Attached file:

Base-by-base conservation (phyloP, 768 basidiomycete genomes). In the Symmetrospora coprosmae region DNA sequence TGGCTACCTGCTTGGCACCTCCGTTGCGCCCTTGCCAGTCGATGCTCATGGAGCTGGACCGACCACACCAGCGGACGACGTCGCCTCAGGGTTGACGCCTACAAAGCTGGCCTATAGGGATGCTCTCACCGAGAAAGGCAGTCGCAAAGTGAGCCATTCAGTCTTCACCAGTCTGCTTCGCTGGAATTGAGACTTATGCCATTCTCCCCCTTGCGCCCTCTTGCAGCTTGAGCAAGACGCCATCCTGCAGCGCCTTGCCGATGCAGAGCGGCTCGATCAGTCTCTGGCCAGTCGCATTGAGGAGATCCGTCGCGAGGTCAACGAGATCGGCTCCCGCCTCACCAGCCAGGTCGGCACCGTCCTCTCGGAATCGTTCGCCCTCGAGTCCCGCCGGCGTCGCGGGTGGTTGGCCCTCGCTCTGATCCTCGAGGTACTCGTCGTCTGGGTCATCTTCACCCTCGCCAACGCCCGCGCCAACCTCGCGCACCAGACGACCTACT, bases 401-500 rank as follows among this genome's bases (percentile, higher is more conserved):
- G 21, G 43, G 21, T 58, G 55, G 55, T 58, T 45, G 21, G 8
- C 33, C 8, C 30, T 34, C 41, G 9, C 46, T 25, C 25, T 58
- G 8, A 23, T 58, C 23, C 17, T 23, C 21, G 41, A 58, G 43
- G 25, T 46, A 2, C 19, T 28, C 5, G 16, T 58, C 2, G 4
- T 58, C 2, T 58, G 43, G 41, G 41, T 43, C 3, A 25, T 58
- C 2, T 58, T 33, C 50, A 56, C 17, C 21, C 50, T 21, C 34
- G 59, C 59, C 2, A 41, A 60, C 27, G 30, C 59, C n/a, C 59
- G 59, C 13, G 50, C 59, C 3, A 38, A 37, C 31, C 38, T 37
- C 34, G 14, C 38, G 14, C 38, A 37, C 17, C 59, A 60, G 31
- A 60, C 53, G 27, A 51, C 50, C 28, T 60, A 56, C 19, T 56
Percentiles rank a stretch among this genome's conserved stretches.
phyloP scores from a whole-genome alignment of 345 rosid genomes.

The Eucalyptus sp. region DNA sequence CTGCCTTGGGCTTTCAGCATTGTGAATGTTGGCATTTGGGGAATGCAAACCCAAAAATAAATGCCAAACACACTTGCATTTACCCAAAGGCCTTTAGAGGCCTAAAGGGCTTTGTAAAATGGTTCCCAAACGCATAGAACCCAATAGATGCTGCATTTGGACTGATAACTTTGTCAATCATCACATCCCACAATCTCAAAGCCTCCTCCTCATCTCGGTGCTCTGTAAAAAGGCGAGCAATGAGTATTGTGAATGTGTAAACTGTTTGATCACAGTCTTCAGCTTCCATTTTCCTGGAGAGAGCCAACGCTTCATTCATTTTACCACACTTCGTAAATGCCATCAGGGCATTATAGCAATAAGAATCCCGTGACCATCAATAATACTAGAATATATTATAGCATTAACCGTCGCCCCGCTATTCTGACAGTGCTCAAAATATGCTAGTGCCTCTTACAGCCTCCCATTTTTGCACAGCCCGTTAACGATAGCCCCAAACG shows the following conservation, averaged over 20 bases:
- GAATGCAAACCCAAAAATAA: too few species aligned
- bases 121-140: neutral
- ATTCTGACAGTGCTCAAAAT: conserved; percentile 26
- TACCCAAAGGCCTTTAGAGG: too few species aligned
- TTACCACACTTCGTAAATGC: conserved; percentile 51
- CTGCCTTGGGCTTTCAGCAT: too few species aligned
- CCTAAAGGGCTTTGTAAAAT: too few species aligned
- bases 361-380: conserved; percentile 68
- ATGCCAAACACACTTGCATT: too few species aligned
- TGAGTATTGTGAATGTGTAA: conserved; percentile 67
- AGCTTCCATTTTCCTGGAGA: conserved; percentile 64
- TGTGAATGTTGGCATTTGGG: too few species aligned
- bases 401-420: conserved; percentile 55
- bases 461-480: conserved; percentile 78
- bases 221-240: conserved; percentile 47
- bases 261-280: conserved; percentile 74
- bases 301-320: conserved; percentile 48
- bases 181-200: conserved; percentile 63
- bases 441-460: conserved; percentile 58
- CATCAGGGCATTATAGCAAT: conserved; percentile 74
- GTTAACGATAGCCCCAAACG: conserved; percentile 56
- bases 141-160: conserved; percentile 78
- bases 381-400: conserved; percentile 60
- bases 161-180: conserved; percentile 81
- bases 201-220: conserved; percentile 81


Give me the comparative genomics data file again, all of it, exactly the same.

Base-by-base conservation (phyloP, 768 basidiomycete genomes). In the Symmetrospora coprosmae region DNA sequence TGGCTACCTGCTTGGCACCTCCGTTGCGCCCTTGCCAGTCGATGCTCATGGAGCTGGACCGACCACACCAGCGGACGACGTCGCCTCAGGGTTGACGCCTACAAAGCTGGCCTATAGGGATGCTCTCACCGAGAAAGGCAGTCGCAAAGTGAGCCATTCAGTCTTCACCAGTCTGCTTCGCTGGAATTGAGACTTATGCCATTCTCCCCCTTGCGCCCTCTTGCAGCTTGAGCAAGACGCCATCCTGCAGCGCCTTGCCGATGCAGAGCGGCTCGATCAGTCTCTGGCCAGTCGCATTGAGGAGATCCGTCGCGAGGTCAACGAGATCGGCTCCCGCCTCACCAGCCAGGTCGGCACCGTCCTCTCGGAATCGTTCGCCCTCGAGTCCCGCCGGCGTCGCGGGTGGTTGGCCCTCGCTCTGATCCTCGAGGTACTCGTCGTCTGGGTCATCTTCACCCTCGCCAACGCCCGCGCCAACCTCGCGCACCAGACGACCTACT, bases 401-500 rank as follows among this genome's bases (percentile, higher is more conserved):
- G 21, G 43, G 21, T 58, G 55, G 55, T 58, T 45, G 21, G 8
- C 33, C 8, C 30, T 34, C 41, G 9, C 46, T 25, C 25, T 58
- G 8, A 23, T 58, C 23, C 17, T 23, C 21, G 41, A 58, G 43
- G 25, T 46, A 2, C 19, T 28, C 5, G 16, T 58, C 2, G 4
- T 58, C 2, T 58, G 43, G 41, G 41, T 43, C 3, A 25, T 58
- C 2, T 58, T 33, C 50, A 56, C 17, C 21, C 50, T 21, C 34
- G 59, C 59, C 2, A 41, A 60, C 27, G 30, C 59, C n/a, C 59
- G 59, C 13, G 50, C 59, C 3, A 38, A 37, C 31, C 38, T 37
- C 34, G 14, C 38, G 14, C 38, A 37, C 17, C 59, A 60, G 31
- A 60, C 53, G 27, A 51, C 50, C 28, T 60, A 56, C 19, T 56
Percentiles rank a stretch among this genome's conserved stretches.
phyloP scores from a whole-genome alignment of 345 rosid genomes.

The Eucalyptus sp. region DNA sequence CTGCCTTGGGCTTTCAGCATTGTGAATGTTGGCATTTGGGGAATGCAAACCCAAAAATAAATGCCAAACACACTTGCATTTACCCAAAGGCCTTTAGAGGCCTAAAGGGCTTTGTAAAATGGTTCCCAAACGCATAGAACCCAATAGATGCTGCATTTGGACTGATAACTTTGTCAATCATCACATCCCACAATCTCAAAGCCTCCTCCTCATCTCGGTGCTCTGTAAAAAGGCGAGCAATGAGTATTGTGAATGTGTAAACTGTTTGATCACAGTCTTCAGCTTCCATTTTCCTGGAGAGAGCCAACGCTTCATTCATTTTACCACACTTCGTAAATGCCATCAGGGCATTATAGCAATAAGAATCCCGTGACCATCAATAATACTAGAATATATTATAGCATTAACCGTCGCCCCGCTATTCTGACAGTGCTCAAAATATGCTAGTGCCTCTTACAGCCTCCCATTTTTGCACAGCCCGTTAACGATAGCCCCAAACG shows the following conservation, averaged over 20 bases:
- GAATGCAAACCCAAAAATAA: too few species aligned
- bases 121-140: neutral
- ATTCTGACAGTGCTCAAAAT: conserved; percentile 26
- TACCCAAAGGCCTTTAGAGG: too few species aligned
- TTACCACACTTCGTAAATGC: conserved; percentile 51
- CTGCCTTGGGCTTTCAGCAT: too few species aligned
- CCTAAAGGGCTTTGTAAAAT: too few species aligned
- bases 361-380: conserved; percentile 68
- ATGCCAAACACACTTGCATT: too few species aligned
- TGAGTATTGTGAATGTGTAA: conserved; percentile 67
- AGCTTCCATTTTCCTGGAGA: conserved; percentile 64
- TGTGAATGTTGGCATTTGGG: too few species aligned
- bases 401-420: conserved; percentile 55
- bases 461-480: conserved; percentile 78
- bases 221-240: conserved; percentile 47
- bases 261-280: conserved; percentile 74
- bases 301-320: conserved; percentile 48
- bases 181-200: conserved; percentile 63
- bases 441-460: conserved; percentile 58
- CATCAGGGCATTATAGCAAT: conserved; percentile 74
- GTTAACGATAGCCCCAAACG: conserved; percentile 56
- bases 141-160: conserved; percentile 78
- bases 381-400: conserved; percentile 60
- bases 161-180: conserved; percentile 81
- bases 201-220: conserved; percentile 81